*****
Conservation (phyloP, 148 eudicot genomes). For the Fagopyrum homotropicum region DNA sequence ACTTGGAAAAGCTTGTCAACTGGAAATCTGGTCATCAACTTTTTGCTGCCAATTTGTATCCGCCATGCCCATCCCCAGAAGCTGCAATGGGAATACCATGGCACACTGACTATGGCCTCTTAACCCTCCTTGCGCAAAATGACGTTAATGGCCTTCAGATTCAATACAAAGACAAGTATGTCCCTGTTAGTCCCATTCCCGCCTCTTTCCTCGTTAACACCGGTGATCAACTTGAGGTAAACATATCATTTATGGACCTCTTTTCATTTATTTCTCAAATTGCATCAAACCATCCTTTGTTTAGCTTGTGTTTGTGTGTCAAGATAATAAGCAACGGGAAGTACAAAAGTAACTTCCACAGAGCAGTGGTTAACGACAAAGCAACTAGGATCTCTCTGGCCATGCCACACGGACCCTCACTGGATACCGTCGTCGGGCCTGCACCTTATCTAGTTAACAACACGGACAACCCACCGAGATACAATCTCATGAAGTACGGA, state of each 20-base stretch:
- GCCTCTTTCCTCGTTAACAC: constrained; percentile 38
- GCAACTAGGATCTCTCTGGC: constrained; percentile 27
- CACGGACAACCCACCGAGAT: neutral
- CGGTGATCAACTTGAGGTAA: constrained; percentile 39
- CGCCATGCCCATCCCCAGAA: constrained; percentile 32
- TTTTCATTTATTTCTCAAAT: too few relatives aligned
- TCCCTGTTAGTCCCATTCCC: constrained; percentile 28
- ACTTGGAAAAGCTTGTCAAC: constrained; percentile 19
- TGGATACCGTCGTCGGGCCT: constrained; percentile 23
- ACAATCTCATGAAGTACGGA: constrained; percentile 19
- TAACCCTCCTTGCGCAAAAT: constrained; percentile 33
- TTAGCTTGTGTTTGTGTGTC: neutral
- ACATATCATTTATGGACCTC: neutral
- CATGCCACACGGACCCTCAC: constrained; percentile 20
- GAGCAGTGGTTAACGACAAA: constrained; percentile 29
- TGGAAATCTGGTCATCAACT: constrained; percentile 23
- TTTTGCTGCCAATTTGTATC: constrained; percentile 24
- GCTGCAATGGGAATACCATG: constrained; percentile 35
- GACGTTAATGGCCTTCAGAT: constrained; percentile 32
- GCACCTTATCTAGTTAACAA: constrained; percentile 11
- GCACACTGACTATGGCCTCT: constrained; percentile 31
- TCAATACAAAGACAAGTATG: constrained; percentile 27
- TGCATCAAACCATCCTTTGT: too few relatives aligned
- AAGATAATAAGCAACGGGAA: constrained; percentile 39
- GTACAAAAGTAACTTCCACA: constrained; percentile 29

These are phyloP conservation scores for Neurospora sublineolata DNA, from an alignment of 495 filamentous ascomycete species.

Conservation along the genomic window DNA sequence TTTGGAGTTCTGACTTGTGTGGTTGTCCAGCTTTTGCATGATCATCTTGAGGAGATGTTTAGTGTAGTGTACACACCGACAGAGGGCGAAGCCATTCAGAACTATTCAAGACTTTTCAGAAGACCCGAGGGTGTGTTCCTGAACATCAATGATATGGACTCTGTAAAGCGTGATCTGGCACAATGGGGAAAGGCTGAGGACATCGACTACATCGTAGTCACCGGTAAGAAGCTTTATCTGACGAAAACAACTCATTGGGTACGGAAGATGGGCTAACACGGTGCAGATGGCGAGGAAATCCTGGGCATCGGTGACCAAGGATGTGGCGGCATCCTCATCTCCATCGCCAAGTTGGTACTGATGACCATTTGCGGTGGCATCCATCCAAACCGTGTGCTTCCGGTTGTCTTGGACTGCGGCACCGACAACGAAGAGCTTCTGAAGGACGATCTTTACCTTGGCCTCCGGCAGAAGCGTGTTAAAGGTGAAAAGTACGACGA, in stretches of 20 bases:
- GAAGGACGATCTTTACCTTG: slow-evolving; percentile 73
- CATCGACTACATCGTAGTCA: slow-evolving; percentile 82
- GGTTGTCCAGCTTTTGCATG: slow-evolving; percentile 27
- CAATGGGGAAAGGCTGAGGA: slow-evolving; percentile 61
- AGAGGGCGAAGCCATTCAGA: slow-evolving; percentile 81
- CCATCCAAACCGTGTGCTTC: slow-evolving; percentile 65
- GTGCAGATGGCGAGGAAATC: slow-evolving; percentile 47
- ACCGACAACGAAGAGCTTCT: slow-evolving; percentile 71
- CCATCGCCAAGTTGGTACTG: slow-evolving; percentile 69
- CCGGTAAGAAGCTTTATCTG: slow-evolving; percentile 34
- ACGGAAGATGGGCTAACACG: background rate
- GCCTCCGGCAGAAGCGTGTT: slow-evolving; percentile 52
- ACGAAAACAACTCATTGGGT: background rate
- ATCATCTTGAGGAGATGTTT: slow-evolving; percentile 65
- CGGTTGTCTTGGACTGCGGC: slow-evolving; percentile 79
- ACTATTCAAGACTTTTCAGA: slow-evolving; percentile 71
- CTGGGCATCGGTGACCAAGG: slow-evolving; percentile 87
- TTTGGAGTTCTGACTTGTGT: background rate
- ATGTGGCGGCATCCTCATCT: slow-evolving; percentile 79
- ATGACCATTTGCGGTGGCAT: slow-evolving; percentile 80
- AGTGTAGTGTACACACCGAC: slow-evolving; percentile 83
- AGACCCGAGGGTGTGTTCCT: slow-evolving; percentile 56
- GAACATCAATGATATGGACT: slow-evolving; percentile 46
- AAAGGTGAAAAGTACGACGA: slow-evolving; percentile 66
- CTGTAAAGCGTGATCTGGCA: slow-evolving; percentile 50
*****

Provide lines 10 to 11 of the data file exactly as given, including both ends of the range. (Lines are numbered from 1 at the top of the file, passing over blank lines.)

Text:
- TGGATACCGTCGTCGGGCCT: constrained; percentile 23
- ACAATCTCATGAAGTACGGA: constrained; percentile 19